I'm facing a couple of minor dilemmas in researching what became of the family of Eliza Murdock Clark Stevens. One is that some of the work done on this line happened offline, years ago. The other is that, right now, I'm traveling again, and while I'd like to post the details on those stories, I can't do them justice straight from my memory.
Do I go ahead and give the splat of it all, straight from memory...but fraught with spoilers? Or put you on hold and wait until I get back home and can pull out the files?
I think I will do a little of both approaches. After all, I can't "vamp til ready" for that long (or, for you last-gasp-of-summer vacationers, "How long can you tread water?"). So here is the introductory segment for some of what had befallen the Murdock and Kruse families of Lafayette, Indiana.
As you probably remember, I got entangled with this branch of my research trail when going through historic newspaper archives on search terms for John Kelly Stevens, my husband's great-grandfather who worked for the Fort Wayne police department. One of the local newspapers had mentioned that John Kelly Stevens had received a telegraph informing him of a young nephew's unexpected death.
Well, what was unexpected to me wasn't that this young boy had died; it was that John Kelly had any such nephew at all.
That was what led me to discover an entire branch of family related to John Kelly Stevens' father's family. Apparently, the elder John Stevens had had a second marriage to a widow, Eliza Murdock Clark, who had had a daughter, Nellie, by that previous marriage. It was that daughter's son who had unexpectedly died.
Yesterday, I shared the various finding aids that helped me navigate the archives of material on the town of Lafayette, Indiana, where Nellie's family lived. Since the Lafayette newspapers, other than for a few issues, aren't currently accessible online, the index I mentioned yesterday certainly came in handy.
However, I was wrong about one thing: that index doesn't exactly contain every mention of local names in the town's main newspaper. It included names involving marriages, deaths, and some other significant events. But the one that I'll be telling you in more detail, once I get back home, doesn't happen to be mentioned in that index.
For that one item, I was surprised.
The way I came upon it was thanks to a discussion in an online genealogy forum. A little over two years ago, I had gone to that forum in hopes of finding the proverbial "Some Kind Soul" (handily shortened, in some forum queries, to SKS) who would be willing to look up the obituary for the mysterious nephew of John Kelly Stevens who had died. (That entry, incidentally, had also been excluded from the Rodenberger index, having occurred two years prior to her time frame.)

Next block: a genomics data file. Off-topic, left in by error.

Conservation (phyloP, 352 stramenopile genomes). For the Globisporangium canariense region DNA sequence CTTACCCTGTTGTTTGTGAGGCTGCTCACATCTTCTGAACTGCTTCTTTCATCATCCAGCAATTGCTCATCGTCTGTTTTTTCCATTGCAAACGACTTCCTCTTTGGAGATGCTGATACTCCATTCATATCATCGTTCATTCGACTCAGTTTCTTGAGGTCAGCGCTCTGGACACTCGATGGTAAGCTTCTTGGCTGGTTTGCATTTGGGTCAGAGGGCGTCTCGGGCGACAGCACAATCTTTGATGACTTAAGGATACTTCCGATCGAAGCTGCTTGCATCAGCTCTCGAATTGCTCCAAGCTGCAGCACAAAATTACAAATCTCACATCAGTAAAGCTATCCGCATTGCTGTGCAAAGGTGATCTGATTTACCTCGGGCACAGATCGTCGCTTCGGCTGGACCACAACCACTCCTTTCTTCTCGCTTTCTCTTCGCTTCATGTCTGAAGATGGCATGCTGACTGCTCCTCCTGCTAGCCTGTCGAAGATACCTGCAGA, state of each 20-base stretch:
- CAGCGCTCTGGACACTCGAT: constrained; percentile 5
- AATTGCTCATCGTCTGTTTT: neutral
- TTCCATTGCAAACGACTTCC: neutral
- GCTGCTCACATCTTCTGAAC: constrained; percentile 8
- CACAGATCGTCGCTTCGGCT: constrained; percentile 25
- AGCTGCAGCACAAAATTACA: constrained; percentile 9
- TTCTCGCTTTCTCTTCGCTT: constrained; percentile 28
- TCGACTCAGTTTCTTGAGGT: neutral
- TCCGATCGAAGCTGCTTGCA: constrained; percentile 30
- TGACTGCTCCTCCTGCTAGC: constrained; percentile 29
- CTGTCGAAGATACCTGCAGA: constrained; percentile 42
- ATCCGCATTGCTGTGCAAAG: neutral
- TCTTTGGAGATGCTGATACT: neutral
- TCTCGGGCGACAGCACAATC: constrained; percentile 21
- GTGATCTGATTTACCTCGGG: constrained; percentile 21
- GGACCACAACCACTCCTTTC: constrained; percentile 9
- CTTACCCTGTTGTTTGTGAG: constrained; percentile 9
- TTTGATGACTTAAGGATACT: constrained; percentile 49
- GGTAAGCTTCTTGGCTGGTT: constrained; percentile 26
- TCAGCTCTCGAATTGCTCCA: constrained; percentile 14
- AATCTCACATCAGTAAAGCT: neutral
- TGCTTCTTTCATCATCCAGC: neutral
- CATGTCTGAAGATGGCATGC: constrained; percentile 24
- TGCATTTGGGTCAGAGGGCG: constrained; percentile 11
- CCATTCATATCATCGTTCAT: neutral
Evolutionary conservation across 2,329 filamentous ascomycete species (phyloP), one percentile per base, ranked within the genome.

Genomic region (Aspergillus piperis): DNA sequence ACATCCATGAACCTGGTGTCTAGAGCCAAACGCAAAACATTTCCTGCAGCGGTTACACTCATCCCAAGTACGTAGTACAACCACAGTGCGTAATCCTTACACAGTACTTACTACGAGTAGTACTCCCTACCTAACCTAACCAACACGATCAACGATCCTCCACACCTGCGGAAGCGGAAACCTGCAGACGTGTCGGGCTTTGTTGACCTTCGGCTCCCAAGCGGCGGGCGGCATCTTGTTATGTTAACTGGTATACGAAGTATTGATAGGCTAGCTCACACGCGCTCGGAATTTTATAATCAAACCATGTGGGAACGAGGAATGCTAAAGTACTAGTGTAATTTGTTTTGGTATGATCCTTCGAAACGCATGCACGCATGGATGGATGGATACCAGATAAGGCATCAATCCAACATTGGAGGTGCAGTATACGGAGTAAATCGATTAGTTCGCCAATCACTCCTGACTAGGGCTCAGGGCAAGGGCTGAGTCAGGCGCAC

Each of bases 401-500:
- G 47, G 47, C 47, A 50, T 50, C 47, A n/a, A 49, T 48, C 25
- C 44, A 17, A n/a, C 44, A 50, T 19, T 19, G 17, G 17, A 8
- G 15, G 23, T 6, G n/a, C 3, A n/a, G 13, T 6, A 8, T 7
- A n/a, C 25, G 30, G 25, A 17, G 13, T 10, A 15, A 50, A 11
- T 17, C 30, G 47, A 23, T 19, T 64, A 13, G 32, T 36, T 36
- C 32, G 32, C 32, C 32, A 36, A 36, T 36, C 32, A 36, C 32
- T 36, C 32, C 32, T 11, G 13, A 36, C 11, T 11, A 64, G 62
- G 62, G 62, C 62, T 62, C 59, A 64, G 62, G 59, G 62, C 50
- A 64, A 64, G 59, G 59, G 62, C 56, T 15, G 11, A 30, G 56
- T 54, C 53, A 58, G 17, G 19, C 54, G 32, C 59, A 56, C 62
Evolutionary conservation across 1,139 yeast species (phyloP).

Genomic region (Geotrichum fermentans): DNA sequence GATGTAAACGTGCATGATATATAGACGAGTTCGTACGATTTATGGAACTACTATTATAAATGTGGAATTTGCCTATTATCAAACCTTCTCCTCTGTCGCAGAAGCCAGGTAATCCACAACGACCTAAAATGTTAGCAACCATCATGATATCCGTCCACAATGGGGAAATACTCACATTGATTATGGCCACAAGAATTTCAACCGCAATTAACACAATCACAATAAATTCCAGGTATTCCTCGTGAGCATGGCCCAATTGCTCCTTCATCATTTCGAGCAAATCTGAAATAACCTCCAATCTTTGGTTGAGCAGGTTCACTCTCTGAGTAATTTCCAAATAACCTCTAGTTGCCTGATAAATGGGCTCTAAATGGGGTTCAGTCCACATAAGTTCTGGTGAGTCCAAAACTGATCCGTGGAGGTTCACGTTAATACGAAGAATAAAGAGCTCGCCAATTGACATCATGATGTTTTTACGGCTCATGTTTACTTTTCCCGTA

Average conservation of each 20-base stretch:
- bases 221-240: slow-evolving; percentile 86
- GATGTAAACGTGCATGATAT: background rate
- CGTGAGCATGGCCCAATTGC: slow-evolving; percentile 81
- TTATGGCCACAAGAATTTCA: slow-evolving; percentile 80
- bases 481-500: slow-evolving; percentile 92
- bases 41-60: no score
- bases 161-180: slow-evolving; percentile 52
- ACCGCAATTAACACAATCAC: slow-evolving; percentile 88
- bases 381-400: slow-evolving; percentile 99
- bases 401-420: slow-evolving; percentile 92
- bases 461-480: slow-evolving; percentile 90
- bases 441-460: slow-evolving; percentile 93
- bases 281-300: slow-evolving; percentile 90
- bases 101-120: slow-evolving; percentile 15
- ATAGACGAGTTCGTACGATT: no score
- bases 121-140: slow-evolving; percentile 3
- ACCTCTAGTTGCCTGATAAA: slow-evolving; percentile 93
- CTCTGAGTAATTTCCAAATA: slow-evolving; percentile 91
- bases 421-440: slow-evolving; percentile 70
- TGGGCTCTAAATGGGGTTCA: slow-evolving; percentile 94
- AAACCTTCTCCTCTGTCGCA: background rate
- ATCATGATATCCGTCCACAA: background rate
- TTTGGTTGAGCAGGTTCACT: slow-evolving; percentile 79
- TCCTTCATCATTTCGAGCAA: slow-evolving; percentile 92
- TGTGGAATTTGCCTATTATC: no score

There was, indeed, Some Kind Soul who took up my cause and responded with not only that child's obituary (long, so she mailed it to me), but also with the obituary for young Raphael's mother, Nellie Kruse, too. In addition, since she was a local resident, she took it upon herself to find the family's address in an old city directory and drive by the location to see if the residence was still standing (it wasn't, though other houses in the area from that time period are still there).
That wasn't all. On top of all that, she happened to mention that, in searching for Raphael's obituary and his mother Nellie's obituary, she discovered that Nellie's husband, Henry K. Kruse, had been mentioned in the newspaper for several days.
"Would you like copies of those articles, too?" she asked.
This could be significant. You already know what my answer would have been!
That story, by the way, is the one lying in a file in those boxes and boxes of pre-Ancestry.com-subscription records, when all I had was a wood-burning genealogy database program.
I couldn't help but notice in the meantime, however, that not only did Henry Kruse's demise not make the Rodenberger index even though it happened within her time parameters, but finding any confirmation of his death in documents at FamilySearch.org was essentially unpredictable, having been filed under the township in which the death occurred, rather than including any mention of either city or county.
In the end, once again, if it weren't for those proverbial "Some Kind Souls" out there, volunteering to help the rest of us out, there would just be some missing pieces of our family puzzles that never could be put back in their rightful place. Crowdsourcing our genealogical research helps do for us what we couldn't possibly do, all on our own.